Our world is connected as never before. People from all corners of the planet share culture and commerce at the click of a mouse. In contrast to this great convergence of humanity, Israel is building tall concrete walls while Palestinians fire rockets over them. There's a shared recent history between these people, and I think there could be a shared future that's more in tune with what's going on with our ever-connected universe.
Krist Novoselic's column runs every Tuesday on the Daily Weekly.
But right now, the Israeli/Palestinian relationship is a dysfunctional mess that has been dragging on with what seems like forever. With all of the US action in the Iraq, it seemed like the Palestinian/Israeli conflict took a back seat in the public's mind. But there are signs that our leaders--even those in Washington state--are attempting to resolve these complex issues.I live in Washington's 3rd Congressional District, which is represented by Brian Baird. Rep. Baird recently traveled to Gaza to take a good look at the damage after Israel's withdrawal. Surveying the massive destruction, Baird said, "What went on here, and what is continuing to go on, is shocking and troubling beyond words."
There have been others from Washington's 3rd district who have wanted to see things in Gaza themselves. The most notable was Rachel Corrie from Olympia. Corrie was protesting Israeli operations in Gaza in 2003 and was fatally run over by an army bulldozer. Rep. Baird submitted a resolution to Congress calling for an investigation in the death of his constituent, but the House took no action.
Corrie's death is another terrible event in a greater tragedy. There's no doubt that Gaza is a disaster, but that's exactly what the relationship between the Israeli and Palestinian people is! The extent of Israel's action in Gaza should be no surprise. It's a clear case of a state dispensing collective punishment. But the state of Israel shouldn't be the only party held responsible for the rubble of Gaza. Hamas and others there that conduct violent action also need to be held accountable. The homemade rockets fired into Israel are only inviting trouble because the fact is that violence begets violence.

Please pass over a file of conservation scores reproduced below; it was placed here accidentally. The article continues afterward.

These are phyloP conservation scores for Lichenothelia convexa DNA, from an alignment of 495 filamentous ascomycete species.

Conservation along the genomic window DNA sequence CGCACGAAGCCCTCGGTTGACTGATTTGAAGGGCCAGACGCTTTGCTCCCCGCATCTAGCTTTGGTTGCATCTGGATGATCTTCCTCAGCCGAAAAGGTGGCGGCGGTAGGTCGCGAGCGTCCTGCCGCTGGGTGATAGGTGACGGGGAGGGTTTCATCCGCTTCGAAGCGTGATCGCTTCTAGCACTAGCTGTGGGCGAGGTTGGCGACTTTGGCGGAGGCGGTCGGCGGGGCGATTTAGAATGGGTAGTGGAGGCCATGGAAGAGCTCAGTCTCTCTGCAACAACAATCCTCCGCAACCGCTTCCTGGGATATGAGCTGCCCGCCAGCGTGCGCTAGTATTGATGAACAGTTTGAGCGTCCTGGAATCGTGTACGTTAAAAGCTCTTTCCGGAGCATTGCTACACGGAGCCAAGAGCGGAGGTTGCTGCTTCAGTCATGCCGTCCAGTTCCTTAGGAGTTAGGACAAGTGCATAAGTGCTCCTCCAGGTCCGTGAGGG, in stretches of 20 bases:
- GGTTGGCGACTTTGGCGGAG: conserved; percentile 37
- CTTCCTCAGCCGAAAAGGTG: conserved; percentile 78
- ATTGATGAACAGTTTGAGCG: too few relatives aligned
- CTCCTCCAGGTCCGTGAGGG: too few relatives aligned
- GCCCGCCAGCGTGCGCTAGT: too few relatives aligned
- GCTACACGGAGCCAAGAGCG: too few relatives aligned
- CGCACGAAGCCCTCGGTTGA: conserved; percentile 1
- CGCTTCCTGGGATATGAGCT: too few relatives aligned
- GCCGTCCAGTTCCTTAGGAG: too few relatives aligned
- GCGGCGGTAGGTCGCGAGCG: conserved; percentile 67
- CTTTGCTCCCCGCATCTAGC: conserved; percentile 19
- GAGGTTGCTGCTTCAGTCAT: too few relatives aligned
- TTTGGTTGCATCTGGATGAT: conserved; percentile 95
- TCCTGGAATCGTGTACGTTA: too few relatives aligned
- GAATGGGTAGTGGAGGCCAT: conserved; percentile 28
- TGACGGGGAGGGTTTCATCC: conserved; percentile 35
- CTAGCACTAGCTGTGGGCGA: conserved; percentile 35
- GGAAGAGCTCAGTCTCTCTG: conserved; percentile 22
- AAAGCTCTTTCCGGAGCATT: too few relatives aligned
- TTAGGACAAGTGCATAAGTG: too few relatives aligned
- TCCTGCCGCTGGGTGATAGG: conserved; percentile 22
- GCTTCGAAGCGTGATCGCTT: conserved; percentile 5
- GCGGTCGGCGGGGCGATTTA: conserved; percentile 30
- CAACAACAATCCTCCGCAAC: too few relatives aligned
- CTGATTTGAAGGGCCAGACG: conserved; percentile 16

Hamas' policy of not recognizing Israel is another dead end. All our lives are a result of the course of history. In other words, one thing leads to another, and our circumstances bring us to where we are. Israel has been a state for over 50 years, and has grown to seven million citizens. Furthermore, Israel is an inclusive democracy with universal human rights. In fact, Arab Israelis, like all its citizens, can vote for parties who hold seats in the Knesset, the national legislature.
However, if there is to be recognition of the course of history, we cannot forget the demographic changes the idea of Israel has created over 50 years. The influx of people into Israel--mostly Europeans--has displaced some four million Palestinians. You can give any anecdote you want about how small Israel is in comparison to the rest of the Middle East but the sentiment is still there--Palestinians feel that their land was taken away.
The region is host to the convergence of Islam, Judaism, and Christianity. It's where these religions started, and the region's extensive history draws from all three of these Abrahamic faiths. Radicals hold eschatological beliefs that, if manifested, could set off a major religious conflict in the region and world. You have to credit modern Israel for keeping a lid on this dynamic while at the same time granting religious freedom.
As we've seen with other conflicts, things do and can change. The "troubles" in Northern Ireland were a result of events a century ago, and after a proactive effort, peace has taken hold. Yugoslavia was another 19th-century idea that when put into practice caused much controversy and conflict. Today we find the south Slavs working to come together in the European Union. In both these cases, a resolution of the conflict was buttressed by the promise of the stability needed for prosperity to happen.
Baird's trip to Gaza was the first by members of Congress since 2000. The devastation is real and he called it like it is. I can only hope there will be continued attention paid and efforts to finding a resolution to the conflict.